The following is an excerpt (first draft) of an ongoing essay project that I have recently started to devote more time to. It is my hope that whatever it is that that project becomes, will materialize in its final, and public form sometime this year. As I have evolved in both my abilities (hopefully) and my vision as a writer (dare I even use that title, just yet?) I have found that the endgame I have in mind for this project has also evolved, and I hope improved. The more I read the authors and essayists that I hope to emulate, and the more I challenge myself at the keyboard and in the notebook, the more I find myself discovering my own, if imitating, voice in the world of naturalism, politics, religion and commentary. As the project continues I hope to share more pieces of it here in this space, from time to time.
The text below picks up mid-story, describing and contrasting the 2006 Kokopelli Trail Race to the bureaucratic boondoggle that, at least for me, defined the 2007 version of the same event – wherein BLM officers arrived at the trailhead, tried to shut the whole ride down, and ended up fining the group (in my name) $275.
That night in 2006 there were no government busybodies logging midnight overtime. Nobody to graciously and gallantly protect us from ourselves. No semantics to nitpick and no arguing our way onto lands that supposedly belong to “We the People”. Instead, that night unfolded as one of those rare and spectacular days on the bike. When the mythical and tangible of expectation and reality converged in a way unsurpassed and unexpected. It was the perfect manifestation of that independent and adventurous spirit that holds explorers captive, slaves to that alluring and dangerous and undefined notion of “out there”.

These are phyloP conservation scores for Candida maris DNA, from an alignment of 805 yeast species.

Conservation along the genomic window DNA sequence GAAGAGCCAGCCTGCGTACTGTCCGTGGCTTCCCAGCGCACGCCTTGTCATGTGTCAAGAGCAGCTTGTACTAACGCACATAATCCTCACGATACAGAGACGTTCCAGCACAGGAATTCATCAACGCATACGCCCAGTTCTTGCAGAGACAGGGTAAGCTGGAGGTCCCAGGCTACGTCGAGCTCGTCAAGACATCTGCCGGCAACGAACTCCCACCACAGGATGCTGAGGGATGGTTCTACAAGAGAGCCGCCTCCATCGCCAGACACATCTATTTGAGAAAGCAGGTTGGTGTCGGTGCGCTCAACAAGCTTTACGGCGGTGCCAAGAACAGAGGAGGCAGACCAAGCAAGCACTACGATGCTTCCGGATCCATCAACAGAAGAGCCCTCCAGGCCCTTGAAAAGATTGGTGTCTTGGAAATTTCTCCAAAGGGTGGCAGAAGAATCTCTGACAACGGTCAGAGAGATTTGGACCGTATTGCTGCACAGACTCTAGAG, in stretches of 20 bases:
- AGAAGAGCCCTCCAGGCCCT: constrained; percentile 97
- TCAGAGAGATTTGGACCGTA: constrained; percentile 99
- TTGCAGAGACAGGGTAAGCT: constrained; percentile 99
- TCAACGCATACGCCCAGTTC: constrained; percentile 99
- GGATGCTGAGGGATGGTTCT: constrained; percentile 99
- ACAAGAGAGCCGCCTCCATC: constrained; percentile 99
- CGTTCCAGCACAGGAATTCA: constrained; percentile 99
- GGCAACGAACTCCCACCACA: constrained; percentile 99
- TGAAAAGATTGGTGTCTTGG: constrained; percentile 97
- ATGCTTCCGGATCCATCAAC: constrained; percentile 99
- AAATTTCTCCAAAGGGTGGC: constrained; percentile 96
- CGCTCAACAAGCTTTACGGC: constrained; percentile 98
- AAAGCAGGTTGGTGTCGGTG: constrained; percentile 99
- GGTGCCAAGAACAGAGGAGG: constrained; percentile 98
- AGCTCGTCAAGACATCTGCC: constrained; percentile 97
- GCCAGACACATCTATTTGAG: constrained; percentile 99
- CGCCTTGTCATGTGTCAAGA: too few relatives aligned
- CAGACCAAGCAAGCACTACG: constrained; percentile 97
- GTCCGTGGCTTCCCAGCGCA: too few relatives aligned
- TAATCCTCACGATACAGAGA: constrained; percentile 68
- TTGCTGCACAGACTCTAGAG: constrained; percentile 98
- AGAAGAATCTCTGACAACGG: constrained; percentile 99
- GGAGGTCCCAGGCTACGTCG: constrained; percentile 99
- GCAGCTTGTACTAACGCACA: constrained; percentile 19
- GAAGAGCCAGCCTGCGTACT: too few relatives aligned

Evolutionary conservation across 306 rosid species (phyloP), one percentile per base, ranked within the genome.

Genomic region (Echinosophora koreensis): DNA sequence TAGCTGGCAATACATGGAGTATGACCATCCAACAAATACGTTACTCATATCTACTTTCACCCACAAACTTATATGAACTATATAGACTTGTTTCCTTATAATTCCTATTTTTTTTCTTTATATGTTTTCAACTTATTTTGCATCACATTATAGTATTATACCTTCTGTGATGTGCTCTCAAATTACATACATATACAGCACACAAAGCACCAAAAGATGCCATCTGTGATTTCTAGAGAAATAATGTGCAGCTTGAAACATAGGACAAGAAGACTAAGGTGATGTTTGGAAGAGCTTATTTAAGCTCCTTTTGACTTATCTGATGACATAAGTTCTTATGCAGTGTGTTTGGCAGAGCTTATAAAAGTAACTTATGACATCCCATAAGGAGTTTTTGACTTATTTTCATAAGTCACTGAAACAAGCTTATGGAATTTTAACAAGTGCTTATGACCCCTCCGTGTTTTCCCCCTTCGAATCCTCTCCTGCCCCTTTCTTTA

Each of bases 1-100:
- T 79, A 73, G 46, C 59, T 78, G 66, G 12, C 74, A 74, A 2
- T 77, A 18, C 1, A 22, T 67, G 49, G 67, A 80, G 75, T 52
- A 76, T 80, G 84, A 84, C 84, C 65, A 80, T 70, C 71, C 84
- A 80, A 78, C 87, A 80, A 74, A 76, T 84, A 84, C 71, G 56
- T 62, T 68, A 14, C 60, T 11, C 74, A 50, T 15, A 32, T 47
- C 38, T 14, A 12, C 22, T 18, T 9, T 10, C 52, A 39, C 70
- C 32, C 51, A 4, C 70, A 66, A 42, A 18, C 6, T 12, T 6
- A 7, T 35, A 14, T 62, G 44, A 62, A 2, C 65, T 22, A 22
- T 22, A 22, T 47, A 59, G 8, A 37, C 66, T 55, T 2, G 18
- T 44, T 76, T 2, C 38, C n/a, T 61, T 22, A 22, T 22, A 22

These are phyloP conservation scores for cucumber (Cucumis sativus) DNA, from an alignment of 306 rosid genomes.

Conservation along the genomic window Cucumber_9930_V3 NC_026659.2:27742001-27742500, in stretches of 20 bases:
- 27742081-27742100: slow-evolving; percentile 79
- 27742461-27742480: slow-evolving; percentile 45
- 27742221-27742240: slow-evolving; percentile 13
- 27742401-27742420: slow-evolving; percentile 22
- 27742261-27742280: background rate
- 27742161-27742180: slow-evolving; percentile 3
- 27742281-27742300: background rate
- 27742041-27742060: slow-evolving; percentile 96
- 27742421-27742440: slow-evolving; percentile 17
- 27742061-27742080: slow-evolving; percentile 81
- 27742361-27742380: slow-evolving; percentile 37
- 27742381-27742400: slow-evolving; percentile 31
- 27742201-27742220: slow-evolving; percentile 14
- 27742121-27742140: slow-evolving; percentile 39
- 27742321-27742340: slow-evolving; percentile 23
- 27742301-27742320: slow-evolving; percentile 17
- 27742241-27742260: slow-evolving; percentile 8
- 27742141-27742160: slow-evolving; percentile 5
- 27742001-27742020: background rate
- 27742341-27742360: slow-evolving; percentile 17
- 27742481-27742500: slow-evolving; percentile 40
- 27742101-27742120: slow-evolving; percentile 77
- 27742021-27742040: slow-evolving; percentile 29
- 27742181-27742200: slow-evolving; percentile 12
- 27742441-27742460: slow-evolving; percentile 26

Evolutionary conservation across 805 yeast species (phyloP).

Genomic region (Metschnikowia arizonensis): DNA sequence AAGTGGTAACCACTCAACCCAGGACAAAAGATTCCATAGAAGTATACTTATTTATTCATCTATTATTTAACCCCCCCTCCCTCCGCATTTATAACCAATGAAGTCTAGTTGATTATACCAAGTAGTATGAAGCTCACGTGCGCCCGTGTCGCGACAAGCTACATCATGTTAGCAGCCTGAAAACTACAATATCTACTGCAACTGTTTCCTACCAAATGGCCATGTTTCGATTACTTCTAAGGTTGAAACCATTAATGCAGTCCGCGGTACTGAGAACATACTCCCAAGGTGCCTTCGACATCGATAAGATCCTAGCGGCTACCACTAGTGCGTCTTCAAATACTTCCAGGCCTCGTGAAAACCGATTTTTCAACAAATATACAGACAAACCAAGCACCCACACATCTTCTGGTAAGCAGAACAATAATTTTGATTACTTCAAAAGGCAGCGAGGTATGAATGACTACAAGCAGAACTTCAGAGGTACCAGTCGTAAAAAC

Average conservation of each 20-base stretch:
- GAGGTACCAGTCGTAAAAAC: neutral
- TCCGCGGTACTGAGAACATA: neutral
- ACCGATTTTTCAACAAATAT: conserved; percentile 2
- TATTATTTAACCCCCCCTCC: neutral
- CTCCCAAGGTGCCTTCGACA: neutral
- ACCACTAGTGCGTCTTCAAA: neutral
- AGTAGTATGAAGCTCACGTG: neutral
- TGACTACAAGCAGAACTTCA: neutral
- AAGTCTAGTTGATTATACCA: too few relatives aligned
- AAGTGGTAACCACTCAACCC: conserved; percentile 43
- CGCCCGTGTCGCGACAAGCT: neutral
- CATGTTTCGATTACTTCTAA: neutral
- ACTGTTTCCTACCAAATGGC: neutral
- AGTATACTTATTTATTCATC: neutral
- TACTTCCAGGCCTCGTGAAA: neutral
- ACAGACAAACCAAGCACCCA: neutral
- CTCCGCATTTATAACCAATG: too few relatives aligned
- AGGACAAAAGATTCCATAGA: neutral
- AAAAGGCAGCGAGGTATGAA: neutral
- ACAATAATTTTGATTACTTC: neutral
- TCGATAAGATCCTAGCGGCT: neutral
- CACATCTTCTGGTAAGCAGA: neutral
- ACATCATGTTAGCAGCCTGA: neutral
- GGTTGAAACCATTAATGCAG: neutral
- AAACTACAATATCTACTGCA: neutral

That night the moon was full and round. A dull and pale guiding light, leading us through the deep quakies and the steep ridges of the La Sal mountains and down into the sandstone expanse of the desert. We were ghosts creeping silently through the dark and calm and cold of the clear, western night. Grinning from ear to ear through the physical pain and the huffing and puffing.
Sunrise came among the hoodoo and fins of the Entrada Bluffs. A rocky, sandy, demanding ridge. The exhaustion of the night gave way to the light of morning. A new found energy and optimism that carried riders across the barren Cisco plains, and on into the shelves of Fruita, above the Colorado, through the heavy, significant, burdensome heat that sent people diving into Salt Creek, seeking refuge and refreshment and life where it seemed only oppression and death loomed.
It is quite remarkable what an individual can achieve. Certainly there is no greater agent of change, no more powerful force for prosperity, innovation, discovery and barrier breaking than the simple, determined, left alone individual. A meddlesome and impertinent government hinders that power, stalls that engine, and serves only to muddle and slow the development of the new and the meaningful and the imaginative. As Henry David Thoreau wrote in his libertarian proclamation, Civil Disobedience, “that government is best, which governs least”.
Such is the world of mountain bikers. Riding over and through States, Nations, mountain ranges and into history – pioneers, explorers, individualists who are independent and headstrong, creative and inventive. Living manifestos of that startling and refreshing notion of self evident autonomy and uniquely American curiosity about what might lie around the corner and over the horizon.
The only permission needed for such intrepid and resolute expeditionism springs not from the paternalism of Uncle Sam, but from that unbridled and egalitarian human spirit.